A HORSE sanctuary in Somerset is at capacity as it struggles to rehome its animals during the coronavirus outbreak.

World Horse Welfare, which has a centre near Somerton, as well as in Lancashire, Aberdeenshire and Norfolk, is bursting at the seams as current government restrictions prevent the charity's staff members from rehoming horses.

A build-up of horses involved in police investigations and court cases is also putting a strain on its services.

Across the four centres there are 406 horses - a record number for the charity. Normally they care for around 330 across their locations.

At the Somerset centre, Glenda Spooner Farm, alone there are 96 horses, with 33 of these part of active prosecution cases.

Tony Tyler, director of UK welfare at World Horse Welfare said: “While the welfare of these horses is assured, providing the care they need is stretching the resources and efforts of the staff and, as many of these animals are from large unhandled groups and so are unused to human contact, it makes handling them even more of a challenge.

"We had expected that with the arrival of spring, we would be able to rehome a good bunch of them who were ready to leave us but, with the government restrictions, we can’t undertake home checks or invite applicants to meet our horses. So, we will continue to care for all of them, while finding space where we can to take in emergency cases.”

All horses are receiving maintenance care by the teams, but rehabilitation activities such as physiotherapy, lunging, backing and riding have been temporarily suspended to enable the grooms to self-isolate if needed or adjust to staff members falling ill in the coming weeks. Avoiding any potentially higher-risk activities with horses – such as riding – was also a decision taken to reduce the chance of putting extra pressure on the emergency services and NHS at this challenging time.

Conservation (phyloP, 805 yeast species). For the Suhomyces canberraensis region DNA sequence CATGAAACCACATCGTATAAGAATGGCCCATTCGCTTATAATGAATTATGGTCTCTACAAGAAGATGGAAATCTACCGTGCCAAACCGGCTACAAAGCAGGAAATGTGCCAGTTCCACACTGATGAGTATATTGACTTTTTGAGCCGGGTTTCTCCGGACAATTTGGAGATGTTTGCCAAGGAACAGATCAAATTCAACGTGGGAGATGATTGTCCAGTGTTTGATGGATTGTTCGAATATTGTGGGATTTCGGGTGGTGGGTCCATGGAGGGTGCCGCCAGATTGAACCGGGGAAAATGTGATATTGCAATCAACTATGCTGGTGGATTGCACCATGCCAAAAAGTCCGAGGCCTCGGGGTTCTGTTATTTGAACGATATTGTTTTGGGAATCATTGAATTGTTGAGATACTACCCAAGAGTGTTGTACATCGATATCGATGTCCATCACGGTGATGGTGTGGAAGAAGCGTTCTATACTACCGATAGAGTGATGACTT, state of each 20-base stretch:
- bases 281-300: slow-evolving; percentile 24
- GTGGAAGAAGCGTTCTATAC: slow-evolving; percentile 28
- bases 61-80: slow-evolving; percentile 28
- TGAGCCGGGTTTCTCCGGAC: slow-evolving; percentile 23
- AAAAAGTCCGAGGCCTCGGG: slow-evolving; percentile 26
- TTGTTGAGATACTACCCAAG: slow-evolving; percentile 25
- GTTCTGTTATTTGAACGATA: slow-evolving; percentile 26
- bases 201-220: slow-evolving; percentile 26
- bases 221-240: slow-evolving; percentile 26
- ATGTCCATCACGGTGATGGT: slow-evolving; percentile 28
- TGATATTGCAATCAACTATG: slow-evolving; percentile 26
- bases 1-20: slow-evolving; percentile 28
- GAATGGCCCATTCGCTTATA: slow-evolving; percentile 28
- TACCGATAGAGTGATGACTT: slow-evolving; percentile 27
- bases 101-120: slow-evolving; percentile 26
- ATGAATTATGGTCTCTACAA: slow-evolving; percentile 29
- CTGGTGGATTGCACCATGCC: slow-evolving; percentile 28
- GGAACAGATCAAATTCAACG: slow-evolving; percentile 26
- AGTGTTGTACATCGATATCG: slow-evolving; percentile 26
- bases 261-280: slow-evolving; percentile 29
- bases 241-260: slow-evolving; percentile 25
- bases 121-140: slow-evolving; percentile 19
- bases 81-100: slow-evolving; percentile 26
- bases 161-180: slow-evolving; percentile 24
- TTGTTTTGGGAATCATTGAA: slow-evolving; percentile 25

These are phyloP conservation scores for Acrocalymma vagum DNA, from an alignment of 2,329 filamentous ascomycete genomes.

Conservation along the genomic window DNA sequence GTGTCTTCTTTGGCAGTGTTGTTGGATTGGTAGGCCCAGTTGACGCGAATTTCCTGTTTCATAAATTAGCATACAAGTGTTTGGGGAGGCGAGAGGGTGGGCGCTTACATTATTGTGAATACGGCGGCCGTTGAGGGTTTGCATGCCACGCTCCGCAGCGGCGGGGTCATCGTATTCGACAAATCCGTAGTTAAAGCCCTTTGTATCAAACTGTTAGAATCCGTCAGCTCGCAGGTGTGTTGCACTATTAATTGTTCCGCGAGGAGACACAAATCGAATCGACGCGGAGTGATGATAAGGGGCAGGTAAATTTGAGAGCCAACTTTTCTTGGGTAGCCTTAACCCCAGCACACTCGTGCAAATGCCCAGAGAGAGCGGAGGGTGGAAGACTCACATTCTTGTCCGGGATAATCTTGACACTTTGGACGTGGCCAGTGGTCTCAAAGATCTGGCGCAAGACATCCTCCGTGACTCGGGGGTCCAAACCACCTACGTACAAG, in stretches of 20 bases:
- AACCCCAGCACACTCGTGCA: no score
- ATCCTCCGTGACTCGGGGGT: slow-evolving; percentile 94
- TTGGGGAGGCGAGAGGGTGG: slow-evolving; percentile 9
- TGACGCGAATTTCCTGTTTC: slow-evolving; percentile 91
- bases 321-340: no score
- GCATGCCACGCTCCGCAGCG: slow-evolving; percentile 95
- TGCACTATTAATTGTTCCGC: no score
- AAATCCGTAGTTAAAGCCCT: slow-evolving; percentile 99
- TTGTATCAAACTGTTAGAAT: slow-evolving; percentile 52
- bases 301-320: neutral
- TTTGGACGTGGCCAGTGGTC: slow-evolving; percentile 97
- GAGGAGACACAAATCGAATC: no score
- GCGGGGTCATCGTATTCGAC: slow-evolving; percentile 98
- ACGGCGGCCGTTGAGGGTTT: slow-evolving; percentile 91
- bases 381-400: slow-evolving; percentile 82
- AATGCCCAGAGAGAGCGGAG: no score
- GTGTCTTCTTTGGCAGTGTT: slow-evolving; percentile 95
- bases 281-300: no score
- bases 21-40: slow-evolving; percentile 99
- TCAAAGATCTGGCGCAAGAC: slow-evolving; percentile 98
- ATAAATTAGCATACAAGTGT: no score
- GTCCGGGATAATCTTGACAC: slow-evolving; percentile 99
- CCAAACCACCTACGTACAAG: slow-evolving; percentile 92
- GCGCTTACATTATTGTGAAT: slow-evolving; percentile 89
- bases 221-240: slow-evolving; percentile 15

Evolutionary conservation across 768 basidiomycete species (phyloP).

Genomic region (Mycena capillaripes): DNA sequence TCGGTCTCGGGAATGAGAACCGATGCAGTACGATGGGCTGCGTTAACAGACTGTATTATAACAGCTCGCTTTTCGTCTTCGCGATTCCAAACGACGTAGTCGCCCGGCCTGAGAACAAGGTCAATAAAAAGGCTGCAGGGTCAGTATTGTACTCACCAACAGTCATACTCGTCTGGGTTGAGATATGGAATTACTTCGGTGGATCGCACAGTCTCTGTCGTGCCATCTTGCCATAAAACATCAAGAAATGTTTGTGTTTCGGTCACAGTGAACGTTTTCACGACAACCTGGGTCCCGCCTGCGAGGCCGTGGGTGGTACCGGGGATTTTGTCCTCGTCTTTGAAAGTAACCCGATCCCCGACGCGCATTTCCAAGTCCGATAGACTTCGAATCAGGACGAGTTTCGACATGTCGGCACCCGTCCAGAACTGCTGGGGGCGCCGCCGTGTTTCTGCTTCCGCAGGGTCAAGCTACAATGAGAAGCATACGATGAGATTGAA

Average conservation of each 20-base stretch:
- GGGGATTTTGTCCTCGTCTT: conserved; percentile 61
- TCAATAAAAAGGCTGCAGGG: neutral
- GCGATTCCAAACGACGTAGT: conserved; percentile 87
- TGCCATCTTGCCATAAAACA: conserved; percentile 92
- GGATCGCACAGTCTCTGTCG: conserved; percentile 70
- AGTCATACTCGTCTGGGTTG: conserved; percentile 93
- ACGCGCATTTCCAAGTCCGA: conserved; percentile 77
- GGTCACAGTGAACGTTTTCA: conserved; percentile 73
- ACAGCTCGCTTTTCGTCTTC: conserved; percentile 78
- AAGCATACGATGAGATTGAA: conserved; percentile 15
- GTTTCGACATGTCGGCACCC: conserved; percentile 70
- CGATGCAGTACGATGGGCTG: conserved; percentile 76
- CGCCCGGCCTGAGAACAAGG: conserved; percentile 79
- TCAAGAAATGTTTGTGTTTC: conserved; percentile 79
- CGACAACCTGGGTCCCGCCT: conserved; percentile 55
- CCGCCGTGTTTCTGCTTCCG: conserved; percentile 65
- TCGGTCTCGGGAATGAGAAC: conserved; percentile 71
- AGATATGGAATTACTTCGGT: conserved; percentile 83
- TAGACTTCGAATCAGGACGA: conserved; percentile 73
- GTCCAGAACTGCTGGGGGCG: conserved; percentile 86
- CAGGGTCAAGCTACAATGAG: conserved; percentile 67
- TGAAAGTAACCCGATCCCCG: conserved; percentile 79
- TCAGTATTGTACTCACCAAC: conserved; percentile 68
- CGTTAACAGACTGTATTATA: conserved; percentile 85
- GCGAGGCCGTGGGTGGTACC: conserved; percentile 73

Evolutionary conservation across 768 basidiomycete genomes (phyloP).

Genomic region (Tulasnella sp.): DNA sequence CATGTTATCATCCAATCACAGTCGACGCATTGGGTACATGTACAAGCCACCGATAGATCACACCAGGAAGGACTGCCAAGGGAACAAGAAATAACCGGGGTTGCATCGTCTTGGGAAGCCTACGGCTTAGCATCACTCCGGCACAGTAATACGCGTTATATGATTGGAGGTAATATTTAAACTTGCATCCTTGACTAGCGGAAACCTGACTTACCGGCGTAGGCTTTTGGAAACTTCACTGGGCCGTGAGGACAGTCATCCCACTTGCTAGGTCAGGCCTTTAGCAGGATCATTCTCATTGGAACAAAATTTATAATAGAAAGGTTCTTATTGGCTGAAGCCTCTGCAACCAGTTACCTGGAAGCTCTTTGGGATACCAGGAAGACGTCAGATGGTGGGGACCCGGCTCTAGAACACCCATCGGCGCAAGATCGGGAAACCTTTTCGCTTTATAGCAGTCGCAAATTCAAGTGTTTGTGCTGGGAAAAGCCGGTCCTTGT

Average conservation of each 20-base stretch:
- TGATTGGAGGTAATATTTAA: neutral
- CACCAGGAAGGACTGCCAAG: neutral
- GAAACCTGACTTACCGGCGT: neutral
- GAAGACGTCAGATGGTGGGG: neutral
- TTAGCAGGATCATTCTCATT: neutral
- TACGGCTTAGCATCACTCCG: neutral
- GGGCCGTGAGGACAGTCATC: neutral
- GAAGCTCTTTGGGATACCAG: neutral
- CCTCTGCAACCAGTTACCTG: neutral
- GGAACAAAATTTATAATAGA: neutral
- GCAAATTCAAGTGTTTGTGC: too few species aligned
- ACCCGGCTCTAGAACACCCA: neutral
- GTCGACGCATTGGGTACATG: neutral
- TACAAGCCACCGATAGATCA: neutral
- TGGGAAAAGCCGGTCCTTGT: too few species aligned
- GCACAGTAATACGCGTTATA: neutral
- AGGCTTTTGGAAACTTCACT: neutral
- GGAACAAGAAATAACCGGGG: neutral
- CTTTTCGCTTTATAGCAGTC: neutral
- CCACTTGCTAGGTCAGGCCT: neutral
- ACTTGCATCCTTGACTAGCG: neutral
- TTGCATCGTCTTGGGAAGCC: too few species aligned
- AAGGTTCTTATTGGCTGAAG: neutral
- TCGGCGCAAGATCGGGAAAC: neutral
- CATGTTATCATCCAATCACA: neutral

The large number of horses currently at the charity is the result of a rising tide of large, complex welfare cases across the country and the laws around animals seized as part of welfare prosecutions.

Mr Tyler added: "“In the first three months of 2020, we took in 107 horses, of which 53 were involved in prosecution cases.

"World Horse Welfare works with other welfare organisations to rescue horses and, where large group rescues are made, animals are shared around between the different organisations wherever space is available.”

Usually, horses that come in are signed over to the charity, but ones involved in prosecution cases can only be given maintenance care, and often end up back with their owners if the legal case is not successful.

He added: “Now a combination of a large number of prosecution cases and a striking increase in sheer number of horses involved is leading to additional challenges, as well as reducing the numbers of horses who can be offered for rehoming, thus reducing spaces for further horses in need.

“Hoarding behaviour and irresponsible breeders and dealers have always been around, but the numbers of animals involved are definitely getting larger. When I first started at World Horse Welfare a large case would be 3-4 horses, now some of these cases are coming in with 30-40 animals at one time.”

Despite the challenges, the charity is encouraging anyone interested in rehoming a horse to register as soon as possible to get the ball rolling.

Visit rehoming.worldhorsewelfare.org for more information.

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